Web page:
IPP> MOD - Updated Model sections for internationalization

IPP> MOD - Updated Model sections for internationalization

IPP> MOD - Updated Model sections for internationalization

Robert Herriot Robert.Herriot at Eng.Sun.COM
Mon Oct 13 19:03:18 EDT 1997


I have a few comments about Tom's latest document. I have talked with Tom and
we have general agreement about the suggestions below. I agreed to write them up
and send them out to the mailing list.


1) I am still bothered by specifying the syntax of text and name according 
   to RFC 2184, ( charset "'" language "'"). I don't like the idea of
   text and names having a "syntax".  Also, the restriction of text and
   name values to those charsets that has ASCII as a subset bothers me
   -- especially as new systems move toward UCS-2 as the native
   representation.


   I propose a different solution:


    a) separate the charset/language information from the text/name value and put 
       them into separate values, like a multivalued attribute.


    b) For the vast majority of cases where the charset and language of the text/name
       attribute is the same as at the operation level, the charset/language value is
       not needed. So the attribute stays as a single valued attribute, as it was in
       the July draft.


    c) For those rare cases where the language or charset of an attribute differs from
       language and charset specified at the operation level, treat the attribute
       as a pair of values where the first value has a new type "charset/language"
       and the second has a type of 'name' or 'text'.  The first value is in US-ASCII
       and has the syntax of RFC 2184, e.g. "iso-latin-1'de'", and the second value is
       the text/name in the language and charset specified in the first value
       with no restriction on the charset for the text/name value.  If
       either the language or charset field is empty, the value at the
       operation level is inherited.
   
       Note: if we had dictionaries, I would instead propose that text/name values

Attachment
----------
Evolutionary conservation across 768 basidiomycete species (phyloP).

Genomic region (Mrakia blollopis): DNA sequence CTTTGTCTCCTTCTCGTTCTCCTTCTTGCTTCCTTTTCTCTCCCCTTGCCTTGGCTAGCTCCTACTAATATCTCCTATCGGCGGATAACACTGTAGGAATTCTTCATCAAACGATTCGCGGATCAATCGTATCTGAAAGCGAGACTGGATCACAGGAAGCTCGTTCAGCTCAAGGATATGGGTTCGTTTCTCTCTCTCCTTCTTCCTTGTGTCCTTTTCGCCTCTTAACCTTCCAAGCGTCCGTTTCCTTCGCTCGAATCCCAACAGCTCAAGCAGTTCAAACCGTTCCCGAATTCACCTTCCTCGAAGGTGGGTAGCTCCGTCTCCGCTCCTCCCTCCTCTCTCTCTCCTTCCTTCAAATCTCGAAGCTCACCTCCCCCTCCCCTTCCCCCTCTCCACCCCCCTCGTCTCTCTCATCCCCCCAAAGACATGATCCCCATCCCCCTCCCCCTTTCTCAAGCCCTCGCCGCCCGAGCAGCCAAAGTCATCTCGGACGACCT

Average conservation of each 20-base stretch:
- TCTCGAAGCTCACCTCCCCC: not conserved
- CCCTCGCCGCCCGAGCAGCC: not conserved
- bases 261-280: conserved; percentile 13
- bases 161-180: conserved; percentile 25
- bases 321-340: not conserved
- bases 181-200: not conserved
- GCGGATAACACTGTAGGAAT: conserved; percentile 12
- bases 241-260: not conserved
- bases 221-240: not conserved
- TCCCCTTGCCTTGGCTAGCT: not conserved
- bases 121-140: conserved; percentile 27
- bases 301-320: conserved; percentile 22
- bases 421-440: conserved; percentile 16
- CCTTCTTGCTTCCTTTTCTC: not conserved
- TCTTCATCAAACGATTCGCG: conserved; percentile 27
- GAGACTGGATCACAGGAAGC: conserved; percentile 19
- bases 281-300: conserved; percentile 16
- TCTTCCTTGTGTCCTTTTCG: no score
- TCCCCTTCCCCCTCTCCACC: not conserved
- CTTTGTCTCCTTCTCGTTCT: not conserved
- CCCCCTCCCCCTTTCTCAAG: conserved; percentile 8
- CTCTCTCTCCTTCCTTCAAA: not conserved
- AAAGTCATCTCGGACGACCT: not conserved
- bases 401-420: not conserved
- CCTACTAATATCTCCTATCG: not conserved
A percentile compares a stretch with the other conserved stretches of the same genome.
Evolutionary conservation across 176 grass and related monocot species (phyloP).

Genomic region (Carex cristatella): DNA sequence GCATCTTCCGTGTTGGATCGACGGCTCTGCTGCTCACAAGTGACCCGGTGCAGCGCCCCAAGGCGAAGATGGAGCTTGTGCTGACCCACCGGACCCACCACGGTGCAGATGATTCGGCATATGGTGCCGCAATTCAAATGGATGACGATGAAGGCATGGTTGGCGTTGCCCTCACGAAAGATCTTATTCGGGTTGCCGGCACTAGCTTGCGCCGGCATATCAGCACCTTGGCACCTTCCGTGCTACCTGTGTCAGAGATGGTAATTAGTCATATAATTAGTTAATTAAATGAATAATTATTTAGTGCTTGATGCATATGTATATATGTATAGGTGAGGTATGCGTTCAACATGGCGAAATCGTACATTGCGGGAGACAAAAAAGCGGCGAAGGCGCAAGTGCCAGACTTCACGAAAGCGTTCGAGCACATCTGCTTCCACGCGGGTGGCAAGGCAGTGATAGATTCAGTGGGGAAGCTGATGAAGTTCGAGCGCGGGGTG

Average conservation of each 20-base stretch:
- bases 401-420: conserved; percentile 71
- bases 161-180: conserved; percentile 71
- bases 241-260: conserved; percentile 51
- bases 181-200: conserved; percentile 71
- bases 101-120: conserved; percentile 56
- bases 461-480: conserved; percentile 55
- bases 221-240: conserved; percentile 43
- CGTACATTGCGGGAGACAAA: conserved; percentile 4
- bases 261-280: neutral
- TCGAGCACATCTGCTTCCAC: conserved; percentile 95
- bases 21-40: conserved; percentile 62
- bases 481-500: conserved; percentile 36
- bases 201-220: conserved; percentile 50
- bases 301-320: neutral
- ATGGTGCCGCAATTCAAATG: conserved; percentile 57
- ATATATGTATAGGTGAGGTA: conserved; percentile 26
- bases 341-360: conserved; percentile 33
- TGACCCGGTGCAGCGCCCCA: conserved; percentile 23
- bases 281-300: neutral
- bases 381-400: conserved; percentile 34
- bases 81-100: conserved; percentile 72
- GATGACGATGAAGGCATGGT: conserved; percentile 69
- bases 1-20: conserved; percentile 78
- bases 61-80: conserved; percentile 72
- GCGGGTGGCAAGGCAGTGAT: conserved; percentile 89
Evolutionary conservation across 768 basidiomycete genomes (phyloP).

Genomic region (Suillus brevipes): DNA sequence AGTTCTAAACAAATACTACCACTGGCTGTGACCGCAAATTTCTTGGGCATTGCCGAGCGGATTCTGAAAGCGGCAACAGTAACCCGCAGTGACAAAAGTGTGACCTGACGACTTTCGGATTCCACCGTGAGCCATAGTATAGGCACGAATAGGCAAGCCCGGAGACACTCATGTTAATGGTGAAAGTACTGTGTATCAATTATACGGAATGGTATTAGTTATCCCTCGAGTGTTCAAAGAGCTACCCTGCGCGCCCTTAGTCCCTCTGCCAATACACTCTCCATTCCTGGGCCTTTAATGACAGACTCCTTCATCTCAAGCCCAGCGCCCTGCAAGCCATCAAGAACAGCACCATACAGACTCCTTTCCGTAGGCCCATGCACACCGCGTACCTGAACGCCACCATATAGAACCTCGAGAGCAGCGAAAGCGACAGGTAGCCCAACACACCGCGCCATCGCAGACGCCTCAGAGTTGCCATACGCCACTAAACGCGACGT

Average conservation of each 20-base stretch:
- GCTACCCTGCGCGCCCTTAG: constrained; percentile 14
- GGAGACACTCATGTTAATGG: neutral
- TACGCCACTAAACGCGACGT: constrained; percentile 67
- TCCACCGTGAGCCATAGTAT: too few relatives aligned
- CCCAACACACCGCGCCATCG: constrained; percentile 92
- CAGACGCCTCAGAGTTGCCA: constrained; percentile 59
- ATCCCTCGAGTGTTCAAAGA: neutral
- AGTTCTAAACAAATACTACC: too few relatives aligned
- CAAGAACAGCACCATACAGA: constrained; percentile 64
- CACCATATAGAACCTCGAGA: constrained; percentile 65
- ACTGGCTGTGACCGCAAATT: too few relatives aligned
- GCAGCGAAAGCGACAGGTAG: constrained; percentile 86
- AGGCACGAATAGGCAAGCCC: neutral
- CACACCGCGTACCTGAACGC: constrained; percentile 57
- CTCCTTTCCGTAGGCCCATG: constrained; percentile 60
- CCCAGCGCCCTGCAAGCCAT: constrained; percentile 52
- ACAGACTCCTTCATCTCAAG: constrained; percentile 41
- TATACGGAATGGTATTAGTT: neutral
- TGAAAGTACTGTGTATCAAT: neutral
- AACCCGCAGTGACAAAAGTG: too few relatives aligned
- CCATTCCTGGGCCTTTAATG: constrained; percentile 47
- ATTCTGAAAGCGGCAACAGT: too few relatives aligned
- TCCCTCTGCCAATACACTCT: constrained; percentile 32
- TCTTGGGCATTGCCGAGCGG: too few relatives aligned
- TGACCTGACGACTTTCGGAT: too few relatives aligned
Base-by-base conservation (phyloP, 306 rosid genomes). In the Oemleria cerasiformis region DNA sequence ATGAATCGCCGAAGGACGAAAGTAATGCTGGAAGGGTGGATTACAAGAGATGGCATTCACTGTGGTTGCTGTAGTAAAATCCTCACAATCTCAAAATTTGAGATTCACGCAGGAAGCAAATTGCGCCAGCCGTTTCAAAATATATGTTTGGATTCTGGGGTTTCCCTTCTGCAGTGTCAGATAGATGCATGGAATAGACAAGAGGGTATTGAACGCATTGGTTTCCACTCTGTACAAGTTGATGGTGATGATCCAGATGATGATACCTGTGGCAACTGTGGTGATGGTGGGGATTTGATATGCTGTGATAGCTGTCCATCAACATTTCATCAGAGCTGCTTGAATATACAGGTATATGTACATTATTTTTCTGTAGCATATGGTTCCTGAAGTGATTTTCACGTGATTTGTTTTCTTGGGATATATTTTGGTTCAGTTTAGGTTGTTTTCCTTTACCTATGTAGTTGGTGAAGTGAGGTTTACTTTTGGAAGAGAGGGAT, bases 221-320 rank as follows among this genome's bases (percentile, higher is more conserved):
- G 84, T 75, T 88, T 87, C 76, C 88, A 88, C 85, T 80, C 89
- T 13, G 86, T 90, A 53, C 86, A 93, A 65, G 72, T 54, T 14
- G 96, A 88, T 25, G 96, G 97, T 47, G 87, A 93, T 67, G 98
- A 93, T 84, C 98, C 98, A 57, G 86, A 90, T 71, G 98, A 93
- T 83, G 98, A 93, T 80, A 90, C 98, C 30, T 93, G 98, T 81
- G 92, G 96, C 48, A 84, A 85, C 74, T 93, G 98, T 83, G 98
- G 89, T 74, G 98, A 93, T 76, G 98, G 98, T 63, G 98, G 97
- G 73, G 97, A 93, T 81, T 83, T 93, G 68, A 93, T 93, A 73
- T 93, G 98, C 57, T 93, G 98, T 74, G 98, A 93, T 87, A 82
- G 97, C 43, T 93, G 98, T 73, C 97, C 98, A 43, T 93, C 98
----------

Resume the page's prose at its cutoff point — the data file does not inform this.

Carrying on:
with an overridden charset or language could be a dictionary containing the 
       language and charset overrides along with the text/name value. But we don't 
       have dictionaries yet.


       Note: alternatively, we could also add a special array type consisting of
       n triplets type/value-length/value where there would be three values:
       charset (type "charset", language (type "language") and a text/name value.


    d) This change makes the syntax of all requests and most responses be the same
       as it was before we added the two quotes syntax to text and names.
       


2) Why isn't content-charset an optional attribute for the client to send?
    
    a) I would prefer that the default for a request and response to be UTF-8
       if no content-charset parameter is present.  
    b) Then there is no need for a printer to have a default-content-charset.
    c) make it a group 1 operation attribute and not an HTTP header. Thus
       rename it 'attributes-charset'


3)  Why isn't content-natural language an optional attribute for the client to send?


    a) I would prefer that the default for a request and response to be the
       server's default natural language.  
    b) Then there is still a need for a printer to have a default-natural-language.
    c) make it a group 1 operation attribute and not an HTTP header. Thus
       rename it 'attributes-natural-language'


4)  If my proposal is accepted, then jobs for most printers are unchanged from the
    July draft by this proposal. They have no operation attributes
    specifying charset or language and the text/name attributes contain
    their value only and have no information about charset and
    language. The default charset UTF-8 and the printer's default
    language are used for all requests and responses. But the mechanism
    is there for full support of charsets and languages if needed.






   



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